3 Ways to Practice Pratyahara in a Particularly Sense Driven World

Ping. I look at my cell phone. Oh look, it's another notification. As I unlock my phone, I realize there are actually several notifications from various apps.

After fumbling through my phone and clearing notifications, I go back to my laptop to browse. I have music playing from my computer. In the background, I hear the TV my cousins have on.

My senses are lit up.

The world is an amazing, exciting place. I love the technology surrounding me.

But sometimes I feel like everywhere I go, there is something being put in front of my face. Something I just have to react to. There is an over-saturation of noise and sights to take in. (And yes, some of that comes from living in a place with noise pollution, having a smart phone, and being on social media.)

With so much noise and distraction, sometimes it's hard to really hear myself. Sometimes it's hard to be aware of myself.

That's why the fifth limb of yoga -- sense withdrawal, or pratyahara is so important.



(As translated by Ravi Ravindra)

The fifth limb of yoga asks us to look within. It actually precedes concentration and meditation. In oversimplified terms, pratyahara is when you choose to turn off the TV and put your phone on silent before deciding to meditate. It's choosing to turn your attention inward and turn down the external distractions.

Here's what Ravi Ravindra says in The Wisdom of Patanjali's Yoga Sutras: "We need to practice an inward attention by turning from looking outward to an inward perception. The inward extension of the senses is analogous to outward seeing, hearing, touching, tasting, and smelling, but inward perception has different possibilities. There is a vast inner world and as we become more and more sensitive inward, we can begin to be aware of deeper and deeper aspects of ourselves."

What are some ways to turn inward?

1. Sensory Deprivation Floating

“The cure for anything is saltwater: sweat, tears, or the sea.” --Isak Dinesen


How does it work? You enter a float cabin that is lightproof and soundproof. The water is concentrated with a lot of Epsom salt and allows for you to float and relax. It's a very concrete way to come into pratyahara... Physically you are alone and away from all the other distractions.

Floating comes with benefits such as pain relief, improved sleep, and reduction in depression/anxiety. My friend Sarah is the owner of a float center in Tacoma, WA. Here's more information about the benefits of floating from their website.

But perhaps you aren't ready to float.

2. Restorative Yoga

“Taking time out each day to relax and renew is essential to living well.” --Judith Hanson Lasater

Photo taken by Sukha Design for Source Yoga

Photo taken by Sukha Design for Source Yoga

In the way that Epsom salt water allows for you to float and let go, I like to think that props used in restorative yoga allows for you to do the same.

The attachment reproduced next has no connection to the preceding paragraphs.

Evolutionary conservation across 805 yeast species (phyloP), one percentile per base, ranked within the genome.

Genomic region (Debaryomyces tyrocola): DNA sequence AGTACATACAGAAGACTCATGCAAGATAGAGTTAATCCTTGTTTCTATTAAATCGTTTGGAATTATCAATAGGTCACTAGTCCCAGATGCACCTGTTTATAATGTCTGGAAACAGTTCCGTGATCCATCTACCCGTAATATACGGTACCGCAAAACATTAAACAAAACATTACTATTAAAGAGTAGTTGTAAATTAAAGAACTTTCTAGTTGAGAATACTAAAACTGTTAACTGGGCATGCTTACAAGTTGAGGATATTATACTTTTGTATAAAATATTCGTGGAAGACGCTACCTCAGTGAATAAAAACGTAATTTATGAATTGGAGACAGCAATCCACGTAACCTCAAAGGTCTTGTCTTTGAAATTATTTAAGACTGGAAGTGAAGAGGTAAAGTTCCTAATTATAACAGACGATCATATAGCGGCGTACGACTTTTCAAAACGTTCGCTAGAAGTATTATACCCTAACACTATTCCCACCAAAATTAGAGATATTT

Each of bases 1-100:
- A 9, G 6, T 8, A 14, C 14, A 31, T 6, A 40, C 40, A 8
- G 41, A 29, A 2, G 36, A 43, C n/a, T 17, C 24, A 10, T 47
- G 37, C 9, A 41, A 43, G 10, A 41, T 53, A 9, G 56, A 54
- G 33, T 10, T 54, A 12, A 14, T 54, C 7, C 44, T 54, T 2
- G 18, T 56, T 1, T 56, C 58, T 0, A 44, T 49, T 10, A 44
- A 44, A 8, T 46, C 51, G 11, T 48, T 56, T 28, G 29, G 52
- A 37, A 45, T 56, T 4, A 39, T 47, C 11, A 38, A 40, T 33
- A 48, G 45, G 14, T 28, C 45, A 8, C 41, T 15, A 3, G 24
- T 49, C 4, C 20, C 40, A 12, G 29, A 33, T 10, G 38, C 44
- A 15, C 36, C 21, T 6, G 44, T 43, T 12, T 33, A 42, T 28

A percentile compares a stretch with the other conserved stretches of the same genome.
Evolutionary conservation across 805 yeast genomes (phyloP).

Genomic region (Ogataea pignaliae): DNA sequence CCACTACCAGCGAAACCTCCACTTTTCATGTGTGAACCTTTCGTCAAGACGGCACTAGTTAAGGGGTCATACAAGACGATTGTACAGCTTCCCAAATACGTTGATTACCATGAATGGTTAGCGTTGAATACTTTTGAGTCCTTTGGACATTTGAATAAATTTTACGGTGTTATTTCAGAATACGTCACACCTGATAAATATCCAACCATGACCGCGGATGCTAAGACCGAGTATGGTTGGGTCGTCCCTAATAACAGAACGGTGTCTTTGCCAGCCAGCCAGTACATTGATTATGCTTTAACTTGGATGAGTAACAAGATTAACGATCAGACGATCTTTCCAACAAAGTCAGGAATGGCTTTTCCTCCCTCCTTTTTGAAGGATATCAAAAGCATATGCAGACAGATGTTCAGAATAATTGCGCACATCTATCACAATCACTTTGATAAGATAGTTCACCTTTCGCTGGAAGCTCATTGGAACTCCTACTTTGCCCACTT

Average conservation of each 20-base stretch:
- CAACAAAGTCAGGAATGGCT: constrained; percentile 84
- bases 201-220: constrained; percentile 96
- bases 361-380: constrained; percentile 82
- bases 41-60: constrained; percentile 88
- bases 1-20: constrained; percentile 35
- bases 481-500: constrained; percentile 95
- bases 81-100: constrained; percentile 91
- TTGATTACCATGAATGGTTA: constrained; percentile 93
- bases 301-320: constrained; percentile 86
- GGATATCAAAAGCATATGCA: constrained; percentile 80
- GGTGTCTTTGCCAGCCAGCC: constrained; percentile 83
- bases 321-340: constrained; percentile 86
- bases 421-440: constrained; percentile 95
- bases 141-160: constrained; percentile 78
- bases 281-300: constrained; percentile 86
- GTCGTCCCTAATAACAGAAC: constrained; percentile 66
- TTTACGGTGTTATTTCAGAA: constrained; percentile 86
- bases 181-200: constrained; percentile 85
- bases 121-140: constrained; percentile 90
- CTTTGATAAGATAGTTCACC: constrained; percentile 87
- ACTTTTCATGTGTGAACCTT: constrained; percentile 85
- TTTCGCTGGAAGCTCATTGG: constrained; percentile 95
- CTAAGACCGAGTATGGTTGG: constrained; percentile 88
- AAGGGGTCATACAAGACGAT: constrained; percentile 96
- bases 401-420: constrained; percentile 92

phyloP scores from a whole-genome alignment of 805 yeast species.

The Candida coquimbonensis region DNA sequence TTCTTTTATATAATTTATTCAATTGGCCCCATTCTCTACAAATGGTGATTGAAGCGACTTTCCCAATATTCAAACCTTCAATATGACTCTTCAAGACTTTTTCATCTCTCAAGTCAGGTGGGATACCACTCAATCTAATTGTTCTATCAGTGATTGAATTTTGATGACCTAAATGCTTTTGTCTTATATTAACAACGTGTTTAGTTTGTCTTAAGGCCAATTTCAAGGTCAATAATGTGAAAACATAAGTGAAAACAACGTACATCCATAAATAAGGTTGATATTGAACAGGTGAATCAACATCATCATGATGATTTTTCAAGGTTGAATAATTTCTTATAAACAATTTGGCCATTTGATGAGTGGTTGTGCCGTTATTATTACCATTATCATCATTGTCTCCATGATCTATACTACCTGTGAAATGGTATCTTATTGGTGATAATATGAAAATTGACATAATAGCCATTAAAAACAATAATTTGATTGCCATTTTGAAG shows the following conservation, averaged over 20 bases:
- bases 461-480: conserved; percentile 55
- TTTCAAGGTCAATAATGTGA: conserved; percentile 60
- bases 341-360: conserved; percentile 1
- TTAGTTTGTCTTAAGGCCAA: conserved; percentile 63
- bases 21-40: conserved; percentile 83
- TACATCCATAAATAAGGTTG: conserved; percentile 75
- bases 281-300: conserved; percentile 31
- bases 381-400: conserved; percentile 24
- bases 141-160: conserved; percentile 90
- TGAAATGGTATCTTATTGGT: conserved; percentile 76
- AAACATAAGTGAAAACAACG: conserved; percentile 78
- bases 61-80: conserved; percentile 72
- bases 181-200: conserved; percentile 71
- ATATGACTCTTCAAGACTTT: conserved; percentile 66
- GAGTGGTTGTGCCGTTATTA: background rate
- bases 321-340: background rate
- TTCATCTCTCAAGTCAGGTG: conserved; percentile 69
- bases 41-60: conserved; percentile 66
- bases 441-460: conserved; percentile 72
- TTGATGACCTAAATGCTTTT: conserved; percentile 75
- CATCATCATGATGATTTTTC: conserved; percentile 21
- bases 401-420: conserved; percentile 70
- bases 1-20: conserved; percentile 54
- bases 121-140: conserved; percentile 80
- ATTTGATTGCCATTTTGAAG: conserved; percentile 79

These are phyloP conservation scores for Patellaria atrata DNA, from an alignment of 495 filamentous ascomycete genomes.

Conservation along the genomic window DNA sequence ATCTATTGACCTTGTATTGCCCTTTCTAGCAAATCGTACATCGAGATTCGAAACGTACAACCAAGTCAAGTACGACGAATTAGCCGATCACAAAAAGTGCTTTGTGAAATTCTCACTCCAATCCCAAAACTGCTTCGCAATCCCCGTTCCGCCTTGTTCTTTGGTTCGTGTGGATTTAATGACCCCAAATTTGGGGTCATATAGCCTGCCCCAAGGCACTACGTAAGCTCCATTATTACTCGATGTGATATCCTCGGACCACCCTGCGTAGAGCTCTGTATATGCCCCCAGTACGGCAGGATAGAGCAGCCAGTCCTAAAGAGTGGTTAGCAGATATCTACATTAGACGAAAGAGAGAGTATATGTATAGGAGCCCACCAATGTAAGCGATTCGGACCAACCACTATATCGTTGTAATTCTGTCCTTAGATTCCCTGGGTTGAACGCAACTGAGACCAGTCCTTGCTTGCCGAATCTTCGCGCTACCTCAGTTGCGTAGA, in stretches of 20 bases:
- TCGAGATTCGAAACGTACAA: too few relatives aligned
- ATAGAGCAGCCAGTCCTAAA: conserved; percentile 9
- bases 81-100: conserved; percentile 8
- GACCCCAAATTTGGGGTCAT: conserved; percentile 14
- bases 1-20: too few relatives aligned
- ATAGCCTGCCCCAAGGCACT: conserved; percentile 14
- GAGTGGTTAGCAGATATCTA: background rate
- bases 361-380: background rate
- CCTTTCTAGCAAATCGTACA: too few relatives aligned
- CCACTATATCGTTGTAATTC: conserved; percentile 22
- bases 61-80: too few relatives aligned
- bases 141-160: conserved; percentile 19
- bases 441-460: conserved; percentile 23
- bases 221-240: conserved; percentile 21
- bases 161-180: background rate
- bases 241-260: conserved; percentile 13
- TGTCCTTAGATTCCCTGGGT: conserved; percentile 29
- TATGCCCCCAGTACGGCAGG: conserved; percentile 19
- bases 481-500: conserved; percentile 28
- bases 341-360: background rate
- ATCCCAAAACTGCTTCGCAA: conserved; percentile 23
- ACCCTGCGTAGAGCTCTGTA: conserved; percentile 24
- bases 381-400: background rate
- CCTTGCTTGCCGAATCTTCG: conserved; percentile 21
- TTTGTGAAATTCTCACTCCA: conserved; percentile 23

Restorative yoga is a practice that consists of props, sustained stillness, and an emphasis on comfort. By propping your body up, you are able to relax with support. If done in a very quiet environment, it can feel very restful. The silence and supportive style will invoke pratyhara relatively easy.

See my blog post on restorative yoga for more. If you find you want to practice pratyahara in your every day life without props, keep reading.

3. Practice Non-judgment and Delayed Reaction

"Iyengar says that in Sanskrit, pratyahara literally means 'to draw toward the opposite'. The normal movement of the senses is to flow outward and this limb is concerned with going against that grain, a difficult reaction." --Claudia Azula


It's very very easy to judge and instantly react to all the over-stimulation around us.

Although non-judgment and delayed reaction may be the simplest ways to turn inward, it's not the easiest.

Sure, I'll call a float center and make an appointment. And I'll lie on my bolster for some restorative yoga. But asking myself to NOT judge, to NOT react to all the noise and distractions as I go about my day is difficult.

One method you can try is a walking meditation practice. You can challenge yourself to focus on walking and try to not make distinctions about anything you see or hear.

Imagine that you can just look at what's ahead of you, WITHOUT judgment.

Otherwise, you can try pausing after you hear that ping. Let the phone ring a couple times before picking up. Maybe read that click bait title without clicking on it.

Ask yourself, how can I practice non-judgment and delayed reaction in order to turn inward for a moment?

All of those are some ways to go against the grain of moving the senses outward.

I personally like to do restorative yoga, but since I've thought about pratyahara more, I think I will try to practice non-judgment and delayed reaction.

With love,


Video recap of my blog post